bon per year. This is about 16 metric
tons more than people through-
out the rest of the world. Even the
world's average carbon footprint is
too large to combat climate change.
Ideally, average world carbon emis-
sions should be at about 2 metric
tons per person - 10 times less car-
bon than Americans are currently
emitting. Ideal goals and realistic
goals are drastically different, but
the room for improvement is defi-
nitely there.
One of the biggest challenges
Kill-a-Watt faces is getting a level
of participation needed to actually
make a difference. "At a school as
big Michigan," Friedrichs wrote in
an e-mail, "it is always hard to get a
lot of students engaged in an event
like this. To overcome this chal-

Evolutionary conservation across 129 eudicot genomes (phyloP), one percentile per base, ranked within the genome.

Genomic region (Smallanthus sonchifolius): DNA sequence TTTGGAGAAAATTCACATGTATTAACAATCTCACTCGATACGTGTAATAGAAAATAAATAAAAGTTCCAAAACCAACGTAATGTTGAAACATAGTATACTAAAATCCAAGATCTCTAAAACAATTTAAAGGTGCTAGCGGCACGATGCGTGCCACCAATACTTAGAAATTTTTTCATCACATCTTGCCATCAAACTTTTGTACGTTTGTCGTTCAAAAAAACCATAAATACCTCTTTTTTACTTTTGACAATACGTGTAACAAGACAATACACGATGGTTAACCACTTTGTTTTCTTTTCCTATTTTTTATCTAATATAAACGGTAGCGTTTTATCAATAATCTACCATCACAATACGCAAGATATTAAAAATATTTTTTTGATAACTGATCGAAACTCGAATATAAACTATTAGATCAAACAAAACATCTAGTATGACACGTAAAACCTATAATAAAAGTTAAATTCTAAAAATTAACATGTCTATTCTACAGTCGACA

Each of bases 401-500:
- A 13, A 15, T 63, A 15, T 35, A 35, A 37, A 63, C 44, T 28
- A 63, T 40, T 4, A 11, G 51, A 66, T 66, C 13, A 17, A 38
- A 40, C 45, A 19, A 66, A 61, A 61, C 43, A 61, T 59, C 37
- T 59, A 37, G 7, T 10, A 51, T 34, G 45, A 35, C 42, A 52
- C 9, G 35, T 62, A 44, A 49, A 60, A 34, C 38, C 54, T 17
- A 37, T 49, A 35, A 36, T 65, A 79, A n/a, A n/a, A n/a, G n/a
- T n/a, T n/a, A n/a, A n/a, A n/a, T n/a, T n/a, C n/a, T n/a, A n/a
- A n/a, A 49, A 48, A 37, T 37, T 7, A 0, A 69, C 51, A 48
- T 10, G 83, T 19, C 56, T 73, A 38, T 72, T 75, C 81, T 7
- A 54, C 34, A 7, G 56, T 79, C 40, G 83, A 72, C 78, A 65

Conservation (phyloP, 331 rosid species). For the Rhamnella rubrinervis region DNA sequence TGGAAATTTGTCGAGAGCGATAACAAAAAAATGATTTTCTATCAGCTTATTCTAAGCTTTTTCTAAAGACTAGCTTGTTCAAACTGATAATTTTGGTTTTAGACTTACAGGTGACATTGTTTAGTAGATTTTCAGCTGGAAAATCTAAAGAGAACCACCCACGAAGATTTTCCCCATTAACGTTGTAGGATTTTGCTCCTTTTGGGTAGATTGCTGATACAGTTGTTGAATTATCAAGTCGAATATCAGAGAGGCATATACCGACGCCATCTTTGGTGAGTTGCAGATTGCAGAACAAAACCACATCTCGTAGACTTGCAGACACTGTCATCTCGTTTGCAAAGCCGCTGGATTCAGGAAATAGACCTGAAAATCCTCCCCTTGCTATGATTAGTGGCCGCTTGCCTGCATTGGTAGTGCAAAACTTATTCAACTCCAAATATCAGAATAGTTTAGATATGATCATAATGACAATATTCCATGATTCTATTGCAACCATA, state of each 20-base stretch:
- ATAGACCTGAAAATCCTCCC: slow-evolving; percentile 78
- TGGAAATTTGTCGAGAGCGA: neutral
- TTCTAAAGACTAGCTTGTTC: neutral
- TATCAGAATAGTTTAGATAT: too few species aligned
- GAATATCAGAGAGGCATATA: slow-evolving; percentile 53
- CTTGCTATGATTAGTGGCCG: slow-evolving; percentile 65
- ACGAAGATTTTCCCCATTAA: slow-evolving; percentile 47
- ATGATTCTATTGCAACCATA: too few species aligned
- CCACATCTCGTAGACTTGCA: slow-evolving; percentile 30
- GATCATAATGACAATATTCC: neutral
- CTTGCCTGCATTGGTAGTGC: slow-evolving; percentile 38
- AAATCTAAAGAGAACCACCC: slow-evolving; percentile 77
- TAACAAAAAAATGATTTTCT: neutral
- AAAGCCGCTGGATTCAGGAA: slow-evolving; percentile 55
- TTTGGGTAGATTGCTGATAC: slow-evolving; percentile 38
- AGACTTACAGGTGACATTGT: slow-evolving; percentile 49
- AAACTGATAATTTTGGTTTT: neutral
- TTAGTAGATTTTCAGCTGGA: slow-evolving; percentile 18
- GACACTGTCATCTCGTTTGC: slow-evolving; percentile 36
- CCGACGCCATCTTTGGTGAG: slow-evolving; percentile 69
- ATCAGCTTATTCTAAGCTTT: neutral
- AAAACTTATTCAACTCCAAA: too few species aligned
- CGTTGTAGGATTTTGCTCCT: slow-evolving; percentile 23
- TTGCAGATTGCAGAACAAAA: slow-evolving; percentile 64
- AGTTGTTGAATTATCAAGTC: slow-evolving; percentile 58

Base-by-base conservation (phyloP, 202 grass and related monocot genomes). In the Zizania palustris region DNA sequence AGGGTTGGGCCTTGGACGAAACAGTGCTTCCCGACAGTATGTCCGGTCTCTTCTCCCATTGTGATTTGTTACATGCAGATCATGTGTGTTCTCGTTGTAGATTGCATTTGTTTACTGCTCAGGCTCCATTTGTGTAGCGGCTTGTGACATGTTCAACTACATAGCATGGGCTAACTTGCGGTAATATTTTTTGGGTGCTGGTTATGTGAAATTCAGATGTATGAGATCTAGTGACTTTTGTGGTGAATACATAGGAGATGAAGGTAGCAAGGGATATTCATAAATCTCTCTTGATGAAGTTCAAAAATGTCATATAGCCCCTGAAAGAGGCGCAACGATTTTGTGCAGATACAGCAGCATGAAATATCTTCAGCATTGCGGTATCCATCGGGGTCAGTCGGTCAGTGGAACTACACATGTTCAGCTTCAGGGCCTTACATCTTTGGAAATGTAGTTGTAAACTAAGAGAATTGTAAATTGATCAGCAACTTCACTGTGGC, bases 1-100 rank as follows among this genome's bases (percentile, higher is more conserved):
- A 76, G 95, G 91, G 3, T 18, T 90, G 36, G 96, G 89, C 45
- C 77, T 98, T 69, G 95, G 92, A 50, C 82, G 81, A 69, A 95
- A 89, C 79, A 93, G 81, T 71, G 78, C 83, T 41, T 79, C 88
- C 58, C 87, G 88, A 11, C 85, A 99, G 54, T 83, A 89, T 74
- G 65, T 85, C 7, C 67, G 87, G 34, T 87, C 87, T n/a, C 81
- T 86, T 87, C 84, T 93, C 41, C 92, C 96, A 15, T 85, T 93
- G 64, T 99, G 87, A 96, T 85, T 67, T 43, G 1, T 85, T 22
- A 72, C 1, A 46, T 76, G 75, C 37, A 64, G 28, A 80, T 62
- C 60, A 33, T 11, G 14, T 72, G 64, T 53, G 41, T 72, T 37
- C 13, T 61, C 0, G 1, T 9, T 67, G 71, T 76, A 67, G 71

lenge we will combine competition,
publicity and incentives to engage
students." Friedrichs explained
that the publicity campaigns will
go "beyond a sticker on the wall"
by tapping into existing networks
of resident advisors, the housing
staffs and the program Planet Blue
to promote the event and remind
students of ways to reduce energy.
The hope is to take advantage of
the influence that residential advi-

sors carry with their halls. This can
be achieved by working the Kill-a-
Watt challenge into residence hall
meetings or with friendly remind-
ers to turn off lights. Though it
doesn't seem like much, the point
of the competition is to show how
doing these little things can make a
remarkable difference. What could
set Kill-a-Watt apart from similar
groups is the tangible results it will
provide. The percent reduction of
total monthly energy use for each
residence hall will be reported so
students will see the difference
they're making.
Kill-a-Watt
can provide
tangible results.
Perhaps the greatest asset the
group has to offer is the spirit of
competition and prospect of prizes.
University students live for com-
petition, whether it's in the class-
room or around campus. Sprinkle
in a little cash or gift cards and